New Study Finds Suicide Rates are Double for Male Veterans Vs. Civilians
Author: Office of University Communications, 503-725-3711
Posted: June 11, 2007

Male veterans are twice as likely to commit suicide as their civilian counterparts, according to a recent study by health researchers at Portland State University and Oregon Health & Science University. The findings are published in the July issue of the Journal of Epidemiology and Community Health.

“We clearly demonstrated that independent of when they served in the military, veterans were all equally at risk for suicide. What’s more, we showed that veterans were at a greater risk of dying of suicide when compared to the non-veteran population,” said Mark Kaplan, lead author and professor in the School of Community Health at Portland State University. “Impaired functional status or disability also appeared to increase the risk of suicide mortality among male veterans.”

Unlike previous research that focused on suicidal behavior among Vietnam-era veterans, and relied almost exclusively on clinical populations, this study evaluated a sample from the general population. The researchers used a large nationally representative data set from 104,026 veterans.

“It is important to study the risk factors for suicide among veterans especially with the returning service members from Iraq and Afghanistan,” said Bentson McFarland, M.D., co-author and professor of psychiatry, public health and preventive medicine at OHSU School of Medicine. “Health care providers and family members need to be aware of the fact that veterans are at an increased risk for suicide.”

Other findings of the study include:
* Whites and those with 12-plus years or more of education are at greater risk for suicide.
* The risk of death from other causes such as disease or accidents did not differ between veterans and nonveterans.
* Overweight vets had a lower risk for suicide.
* Activity limitation increased veterans’ risk factors.
* Veterans are 58 percent more likely to be use firearms to commit suicide than nonveterans.

“In light of current veterans coming home with serious physical disabilities and psychiatric problems, their families and health care providers need to be more attentive to the early signs of depression and suicidal behavior, including access to firearms,” Kaplan said.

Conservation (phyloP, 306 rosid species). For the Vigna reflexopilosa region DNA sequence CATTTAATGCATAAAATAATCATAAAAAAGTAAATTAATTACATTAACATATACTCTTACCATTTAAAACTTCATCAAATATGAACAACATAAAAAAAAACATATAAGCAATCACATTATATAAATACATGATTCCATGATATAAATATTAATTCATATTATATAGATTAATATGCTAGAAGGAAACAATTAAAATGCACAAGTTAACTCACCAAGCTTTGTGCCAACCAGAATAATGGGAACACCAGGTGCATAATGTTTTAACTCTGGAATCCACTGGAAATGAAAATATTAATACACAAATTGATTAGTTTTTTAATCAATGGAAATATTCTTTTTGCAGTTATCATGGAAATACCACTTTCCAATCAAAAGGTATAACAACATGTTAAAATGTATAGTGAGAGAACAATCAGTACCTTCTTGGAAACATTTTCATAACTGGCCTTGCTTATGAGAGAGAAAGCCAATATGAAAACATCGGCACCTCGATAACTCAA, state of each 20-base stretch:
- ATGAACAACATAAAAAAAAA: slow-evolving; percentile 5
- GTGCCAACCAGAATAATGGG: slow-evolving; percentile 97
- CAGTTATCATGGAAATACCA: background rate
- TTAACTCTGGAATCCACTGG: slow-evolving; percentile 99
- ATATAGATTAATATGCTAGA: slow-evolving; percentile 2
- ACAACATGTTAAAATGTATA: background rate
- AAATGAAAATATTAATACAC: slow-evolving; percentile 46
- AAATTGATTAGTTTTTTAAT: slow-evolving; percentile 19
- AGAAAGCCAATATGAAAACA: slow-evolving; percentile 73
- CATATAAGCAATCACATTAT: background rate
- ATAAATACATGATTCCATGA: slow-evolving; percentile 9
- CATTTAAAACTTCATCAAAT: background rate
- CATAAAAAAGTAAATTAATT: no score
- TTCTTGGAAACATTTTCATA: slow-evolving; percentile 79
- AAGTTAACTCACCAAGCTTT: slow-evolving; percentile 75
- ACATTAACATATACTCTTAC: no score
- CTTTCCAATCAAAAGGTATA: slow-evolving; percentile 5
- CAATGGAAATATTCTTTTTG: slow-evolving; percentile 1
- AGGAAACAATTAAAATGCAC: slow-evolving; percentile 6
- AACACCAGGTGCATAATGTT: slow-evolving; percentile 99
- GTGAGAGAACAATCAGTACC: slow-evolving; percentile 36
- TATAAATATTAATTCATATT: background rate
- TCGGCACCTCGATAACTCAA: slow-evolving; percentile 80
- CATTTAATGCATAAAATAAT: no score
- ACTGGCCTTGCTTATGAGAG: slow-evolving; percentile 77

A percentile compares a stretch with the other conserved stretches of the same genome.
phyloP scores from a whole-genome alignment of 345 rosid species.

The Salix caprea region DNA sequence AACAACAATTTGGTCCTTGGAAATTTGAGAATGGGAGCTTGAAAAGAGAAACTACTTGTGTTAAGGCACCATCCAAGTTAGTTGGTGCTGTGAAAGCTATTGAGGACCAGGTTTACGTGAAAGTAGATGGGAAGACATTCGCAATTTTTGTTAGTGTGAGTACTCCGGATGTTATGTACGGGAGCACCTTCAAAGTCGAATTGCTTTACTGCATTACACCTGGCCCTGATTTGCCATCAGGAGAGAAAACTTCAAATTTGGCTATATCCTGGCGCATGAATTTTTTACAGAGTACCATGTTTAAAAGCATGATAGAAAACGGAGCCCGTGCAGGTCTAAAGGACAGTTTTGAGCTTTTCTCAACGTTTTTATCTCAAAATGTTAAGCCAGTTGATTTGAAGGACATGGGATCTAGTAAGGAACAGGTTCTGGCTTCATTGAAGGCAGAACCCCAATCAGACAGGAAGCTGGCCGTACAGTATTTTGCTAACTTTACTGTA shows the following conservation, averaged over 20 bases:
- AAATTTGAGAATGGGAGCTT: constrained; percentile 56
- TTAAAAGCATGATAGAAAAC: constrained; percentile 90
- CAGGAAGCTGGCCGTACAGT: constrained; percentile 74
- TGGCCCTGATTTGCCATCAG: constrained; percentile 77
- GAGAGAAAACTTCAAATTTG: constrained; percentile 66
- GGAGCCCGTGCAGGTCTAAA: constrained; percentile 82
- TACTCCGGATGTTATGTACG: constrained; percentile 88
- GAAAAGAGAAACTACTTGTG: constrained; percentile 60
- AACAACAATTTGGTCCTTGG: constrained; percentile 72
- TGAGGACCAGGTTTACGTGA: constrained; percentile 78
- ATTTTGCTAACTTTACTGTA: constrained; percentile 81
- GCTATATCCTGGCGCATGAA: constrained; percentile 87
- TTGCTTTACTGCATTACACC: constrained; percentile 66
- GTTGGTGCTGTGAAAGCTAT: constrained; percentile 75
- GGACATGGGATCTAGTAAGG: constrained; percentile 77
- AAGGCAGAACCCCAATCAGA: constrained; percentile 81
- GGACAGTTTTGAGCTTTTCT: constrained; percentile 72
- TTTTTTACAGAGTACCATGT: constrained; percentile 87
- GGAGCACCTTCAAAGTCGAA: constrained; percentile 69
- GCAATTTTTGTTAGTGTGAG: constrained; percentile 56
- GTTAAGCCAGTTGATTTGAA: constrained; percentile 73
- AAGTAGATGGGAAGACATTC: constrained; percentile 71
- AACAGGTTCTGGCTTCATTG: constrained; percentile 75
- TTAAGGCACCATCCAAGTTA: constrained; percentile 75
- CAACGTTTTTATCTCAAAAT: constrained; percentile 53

This study is a prospective follow-up from the 1986–1994 National Health Interview Surveys and linked to the 1986–1997 Multiple Cause of Death file from the National Death Index.

Suicide is a major cause of death in the United States. Approximately 30,000 people commit suicide a year, and another 650,000 are seen in emergency departments after an attempted suicide. Men are four times more likely to kill themselves than women.

Co-authors on the study include Kaplan; McFarland; Nathalie Huguet, research associate, School of Community Health, Portland State University; and Jason Newsom, associate professor, Institute on Aging, Portland State University.

The research was funded with a grant from the National Institute of Mental Health, a branch of the National Institutes of Health.

Particulars: Mark Kaplan holds adjunct appointments in psychiatry and family medicine at OHSU, and epidemiology and community medicine at the University of Ottawa, along with teaching at Portland State. His research focuses on using population-wide data to understand suicide risk factors among senior populations. Kaplan has contributed to state and federal suicide prevention initiatives and serves on the American Association of Suicidology Council of Delegates.

Bentson McFarland is an adjunct investigator at the Kaiser Permanente Center for Health Research and professor of pharmacy (by courtesy) at Oregon State University College of Pharmacy. In addition, McFarland is a consulting psychiatrist to the Oregon Addictions and Mental Health Division and to the Multnomah County Mental Health and Addiction Services Division and a senior scientist at the Oregon Research Institute.

School of Community Health
The School of Community Health in the College of Urban and Public Affairs at Portland State University offers a Bachelor of Arts and a Bachelor of Science in Health Studies, a minor in Community Health, a Master of Science in Physical Activity and Risk Reduction, and a Graduate Certificate in Gerontology. The School also offers a Master of Public Health (MPH) in Health Promotion as part of the Oregon Master of Public Health. The MPH is a collaborative degree between Oregon Health & Science University, Oregon State University and Portland State University.

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Source: Angela D. Abel (503-725-8794)
PSU Office of University Communications

Source: Christine Decker (503-494-8231)
Oregon Health & Science University